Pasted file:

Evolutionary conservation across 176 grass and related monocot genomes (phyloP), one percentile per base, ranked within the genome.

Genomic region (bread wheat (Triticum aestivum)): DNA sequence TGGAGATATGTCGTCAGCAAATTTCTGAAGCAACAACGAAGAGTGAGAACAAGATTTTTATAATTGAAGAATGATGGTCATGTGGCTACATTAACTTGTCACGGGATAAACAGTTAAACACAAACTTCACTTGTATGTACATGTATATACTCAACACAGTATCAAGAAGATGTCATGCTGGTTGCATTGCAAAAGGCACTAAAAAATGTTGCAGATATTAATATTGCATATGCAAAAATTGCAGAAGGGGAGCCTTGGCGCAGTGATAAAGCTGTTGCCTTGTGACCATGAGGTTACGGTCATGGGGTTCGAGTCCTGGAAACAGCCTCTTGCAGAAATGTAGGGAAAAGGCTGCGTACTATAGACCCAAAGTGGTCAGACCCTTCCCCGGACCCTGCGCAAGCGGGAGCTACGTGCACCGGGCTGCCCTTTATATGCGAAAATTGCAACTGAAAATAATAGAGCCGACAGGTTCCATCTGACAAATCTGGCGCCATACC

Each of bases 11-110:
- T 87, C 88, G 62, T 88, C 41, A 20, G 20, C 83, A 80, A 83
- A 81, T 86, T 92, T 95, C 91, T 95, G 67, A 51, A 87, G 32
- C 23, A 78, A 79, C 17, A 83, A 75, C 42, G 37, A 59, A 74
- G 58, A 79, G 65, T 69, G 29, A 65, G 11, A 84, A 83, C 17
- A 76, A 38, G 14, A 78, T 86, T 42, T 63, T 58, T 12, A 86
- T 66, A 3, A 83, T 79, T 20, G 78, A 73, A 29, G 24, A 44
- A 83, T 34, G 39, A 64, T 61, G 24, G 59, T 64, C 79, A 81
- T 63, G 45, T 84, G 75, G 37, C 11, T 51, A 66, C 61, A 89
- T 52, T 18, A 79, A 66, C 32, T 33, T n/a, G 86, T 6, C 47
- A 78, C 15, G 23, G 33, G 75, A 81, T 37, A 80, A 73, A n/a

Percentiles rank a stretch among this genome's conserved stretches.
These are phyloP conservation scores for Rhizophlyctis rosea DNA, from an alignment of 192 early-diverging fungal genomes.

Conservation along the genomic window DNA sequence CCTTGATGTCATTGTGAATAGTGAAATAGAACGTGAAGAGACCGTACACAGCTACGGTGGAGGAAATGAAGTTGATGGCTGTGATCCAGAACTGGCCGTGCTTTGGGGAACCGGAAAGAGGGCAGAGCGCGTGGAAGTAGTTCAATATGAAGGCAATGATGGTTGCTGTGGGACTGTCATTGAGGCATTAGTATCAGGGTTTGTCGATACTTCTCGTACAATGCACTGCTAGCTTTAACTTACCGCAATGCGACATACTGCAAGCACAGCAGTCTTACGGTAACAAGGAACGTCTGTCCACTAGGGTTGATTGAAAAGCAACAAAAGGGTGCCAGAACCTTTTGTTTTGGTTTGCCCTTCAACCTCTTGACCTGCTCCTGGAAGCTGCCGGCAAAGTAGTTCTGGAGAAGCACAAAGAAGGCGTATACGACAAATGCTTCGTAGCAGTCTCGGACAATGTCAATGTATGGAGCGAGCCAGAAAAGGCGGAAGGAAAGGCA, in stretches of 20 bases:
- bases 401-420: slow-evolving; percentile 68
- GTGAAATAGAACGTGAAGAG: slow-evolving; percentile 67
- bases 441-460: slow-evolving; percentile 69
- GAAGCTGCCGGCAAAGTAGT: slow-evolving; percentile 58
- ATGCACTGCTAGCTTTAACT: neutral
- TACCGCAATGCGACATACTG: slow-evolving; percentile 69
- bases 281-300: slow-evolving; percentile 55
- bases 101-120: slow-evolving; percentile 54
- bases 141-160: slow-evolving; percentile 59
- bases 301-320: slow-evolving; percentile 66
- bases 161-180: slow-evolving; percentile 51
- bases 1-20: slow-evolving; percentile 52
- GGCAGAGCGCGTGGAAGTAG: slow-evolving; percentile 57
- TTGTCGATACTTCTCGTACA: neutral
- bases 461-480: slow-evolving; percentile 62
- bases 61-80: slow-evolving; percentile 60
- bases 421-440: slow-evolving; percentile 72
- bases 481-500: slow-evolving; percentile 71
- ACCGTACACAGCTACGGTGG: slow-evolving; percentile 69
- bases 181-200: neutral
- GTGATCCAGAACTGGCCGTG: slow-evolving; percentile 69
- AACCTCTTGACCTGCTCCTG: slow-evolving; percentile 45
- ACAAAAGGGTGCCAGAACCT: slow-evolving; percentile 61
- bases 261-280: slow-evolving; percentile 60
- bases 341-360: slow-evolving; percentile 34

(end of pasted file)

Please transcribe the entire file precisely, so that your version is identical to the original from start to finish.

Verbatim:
Evolutionary conservation across 176 grass and related monocot genomes (phyloP), one percentile per base, ranked within the genome.

Genomic region (bread wheat (Triticum aestivum)): DNA sequence TGGAGATATGTCGTCAGCAAATTTCTGAAGCAACAACGAAGAGTGAGAACAAGATTTTTATAATTGAAGAATGATGGTCATGTGGCTACATTAACTTGTCACGGGATAAACAGTTAAACACAAACTTCACTTGTATGTACATGTATATACTCAACACAGTATCAAGAAGATGTCATGCTGGTTGCATTGCAAAAGGCACTAAAAAATGTTGCAGATATTAATATTGCATATGCAAAAATTGCAGAAGGGGAGCCTTGGCGCAGTGATAAAGCTGTTGCCTTGTGACCATGAGGTTACGGTCATGGGGTTCGAGTCCTGGAAACAGCCTCTTGCAGAAATGTAGGGAAAAGGCTGCGTACTATAGACCCAAAGTGGTCAGACCCTTCCCCGGACCCTGCGCAAGCGGGAGCTACGTGCACCGGGCTGCCCTTTATATGCGAAAATTGCAACTGAAAATAATAGAGCCGACAGGTTCCATCTGACAAATCTGGCGCCATACC

Each of bases 11-110:
- T 87, C 88, G 62, T 88, C 41, A 20, G 20, C 83, A 80, A 83
- A 81, T 86, T 92, T 95, C 91, T 95, G 67, A 51, A 87, G 32
- C 23, A 78, A 79, C 17, A 83, A 75, C 42, G 37, A 59, A 74
- G 58, A 79, G 65, T 69, G 29, A 65, G 11, A 84, A 83, C 17
- A 76, A 38, G 14, A 78, T 86, T 42, T 63, T 58, T 12, A 86
- T 66, A 3, A 83, T 79, T 20, G 78, A 73, A 29, G 24, A 44
- A 83, T 34, G 39, A 64, T 61, G 24, G 59, T 64, C 79, A 81
- T 63, G 45, T 84, G 75, G 37, C 11, T 51, A 66, C 61, A 89
- T 52, T 18, A 79, A 66, C 32, T 33, T n/a, G 86, T 6, C 47
- A 78, C 15, G 23, G 33, G 75, A 81, T 37, A 80, A 73, A n/a

Percentiles rank a stretch among this genome's conserved stretches.
These are phyloP conservation scores for Rhizophlyctis rosea DNA, from an alignment of 192 early-diverging fungal genomes.

Conservation along the genomic window DNA sequence CCTTGATGTCATTGTGAATAGTGAAATAGAACGTGAAGAGACCGTACACAGCTACGGTGGAGGAAATGAAGTTGATGGCTGTGATCCAGAACTGGCCGTGCTTTGGGGAACCGGAAAGAGGGCAGAGCGCGTGGAAGTAGTTCAATATGAAGGCAATGATGGTTGCTGTGGGACTGTCATTGAGGCATTAGTATCAGGGTTTGTCGATACTTCTCGTACAATGCACTGCTAGCTTTAACTTACCGCAATGCGACATACTGCAAGCACAGCAGTCTTACGGTAACAAGGAACGTCTGTCCACTAGGGTTGATTGAAAAGCAACAAAAGGGTGCCAGAACCTTTTGTTTTGGTTTGCCCTTCAACCTCTTGACCTGCTCCTGGAAGCTGCCGGCAAAGTAGTTCTGGAGAAGCACAAAGAAGGCGTATACGACAAATGCTTCGTAGCAGTCTCGGACAATGTCAATGTATGGAGCGAGCCAGAAAAGGCGGAAGGAAAGGCA, in stretches of 20 bases:
- bases 401-420: slow-evolving; percentile 68
- GTGAAATAGAACGTGAAGAG: slow-evolving; percentile 67
- bases 441-460: slow-evolving; percentile 69
- GAAGCTGCCGGCAAAGTAGT: slow-evolving; percentile 58
- ATGCACTGCTAGCTTTAACT: neutral
- TACCGCAATGCGACATACTG: slow-evolving; percentile 69
- bases 281-300: slow-evolving; percentile 55
- bases 101-120: slow-evolving; percentile 54
- bases 141-160: slow-evolving; percentile 59
- bases 301-320: slow-evolving; percentile 66
- bases 161-180: slow-evolving; percentile 51
- bases 1-20: slow-evolving; percentile 52
- GGCAGAGCGCGTGGAAGTAG: slow-evolving; percentile 57
- TTGTCGATACTTCTCGTACA: neutral
- bases 461-480: slow-evolving; percentile 62
- bases 61-80: slow-evolving; percentile 60
- bases 421-440: slow-evolving; percentile 72
- bases 481-500: slow-evolving; percentile 71
- ACCGTACACAGCTACGGTGG: slow-evolving; percentile 69
- bases 181-200: neutral
- GTGATCCAGAACTGGCCGTG: slow-evolving; percentile 69
- AACCTCTTGACCTGCTCCTG: slow-evolving; percentile 45
- ACAAAAGGGTGCCAGAACCT: slow-evolving; percentile 61
- bases 261-280: slow-evolving; percentile 60
- bases 341-360: slow-evolving; percentile 34